As you can see, weeks 4-8 are the sweet spot for when the revenue really starts kicking in. This gives deeper insight into what the timeline is like for your social efforts, and can help you strategize things like time-based remarketing buckets, and the messaging that goes along with them!

As you can see, all is not lost when it comes to learning more about your audiences using Facebook tools, but it’s a different chore than it used to be!

Heads down, dig in, and start mining those insights.

Overlap Tool

The Overlap Tool is another one that got hit pretty hard.

Once the audience sizes became “not available” (and are still that way in many situations), the system wasn’t happy to show you how much of one audience type overlapped another.

However, there are still pockets you can exploit, here. We do this often with different likes to see the intersection of personas, and also to learn more about our lookalike audiences.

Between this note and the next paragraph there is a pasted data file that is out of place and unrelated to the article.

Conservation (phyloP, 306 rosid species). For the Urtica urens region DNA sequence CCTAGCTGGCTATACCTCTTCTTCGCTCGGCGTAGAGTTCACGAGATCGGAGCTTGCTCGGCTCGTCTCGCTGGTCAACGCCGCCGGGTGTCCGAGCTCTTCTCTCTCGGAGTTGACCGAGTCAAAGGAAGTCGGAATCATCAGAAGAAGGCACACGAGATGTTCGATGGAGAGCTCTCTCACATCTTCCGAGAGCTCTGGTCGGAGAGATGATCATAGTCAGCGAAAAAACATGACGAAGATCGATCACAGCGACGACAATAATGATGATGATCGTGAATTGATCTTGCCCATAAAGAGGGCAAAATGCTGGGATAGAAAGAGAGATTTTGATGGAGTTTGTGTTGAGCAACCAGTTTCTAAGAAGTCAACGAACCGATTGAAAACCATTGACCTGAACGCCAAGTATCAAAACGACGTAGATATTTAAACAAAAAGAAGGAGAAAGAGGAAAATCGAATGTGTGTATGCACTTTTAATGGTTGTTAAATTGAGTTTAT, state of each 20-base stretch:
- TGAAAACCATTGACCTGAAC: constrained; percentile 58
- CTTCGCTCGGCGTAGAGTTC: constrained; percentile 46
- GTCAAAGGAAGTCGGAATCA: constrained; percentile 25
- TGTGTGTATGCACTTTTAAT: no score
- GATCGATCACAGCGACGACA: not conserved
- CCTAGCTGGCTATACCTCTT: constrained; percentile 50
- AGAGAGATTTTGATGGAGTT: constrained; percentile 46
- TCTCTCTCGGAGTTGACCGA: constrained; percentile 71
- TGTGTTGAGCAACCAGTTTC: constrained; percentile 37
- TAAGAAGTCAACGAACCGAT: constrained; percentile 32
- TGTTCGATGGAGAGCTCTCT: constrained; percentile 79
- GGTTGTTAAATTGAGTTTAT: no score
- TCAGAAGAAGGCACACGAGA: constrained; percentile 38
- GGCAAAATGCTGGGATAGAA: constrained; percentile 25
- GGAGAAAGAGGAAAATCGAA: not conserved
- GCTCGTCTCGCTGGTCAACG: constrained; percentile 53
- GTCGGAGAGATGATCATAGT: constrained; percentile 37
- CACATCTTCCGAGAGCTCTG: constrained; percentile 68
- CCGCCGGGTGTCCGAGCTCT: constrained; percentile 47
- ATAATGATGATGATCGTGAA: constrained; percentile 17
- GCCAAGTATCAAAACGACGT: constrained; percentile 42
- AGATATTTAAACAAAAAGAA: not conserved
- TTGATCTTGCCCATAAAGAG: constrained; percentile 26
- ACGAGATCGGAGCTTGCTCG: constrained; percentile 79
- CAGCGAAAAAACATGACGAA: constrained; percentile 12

Let’s say you have a Page that gets a lot of engagement, and you have information that you’re hoping might get some press. You can still do things like create a lookalike and match it up against interests or jobs:

Nada in common with those folks you’re hoping to reach. So if you want to get external attention and press, you’d know a separate budget and ad set was needed.

This does also open up the question of “what are my lookalikes made up of?”

Saving some different interest combinations and running the same Overlap exercise can help you uncover what other interests that have to get some more data out of that black box.

Here’s an example from an electronics manufacturer, where they wanted to understand brand affinities better, so they took a list of well-known names and ran them through.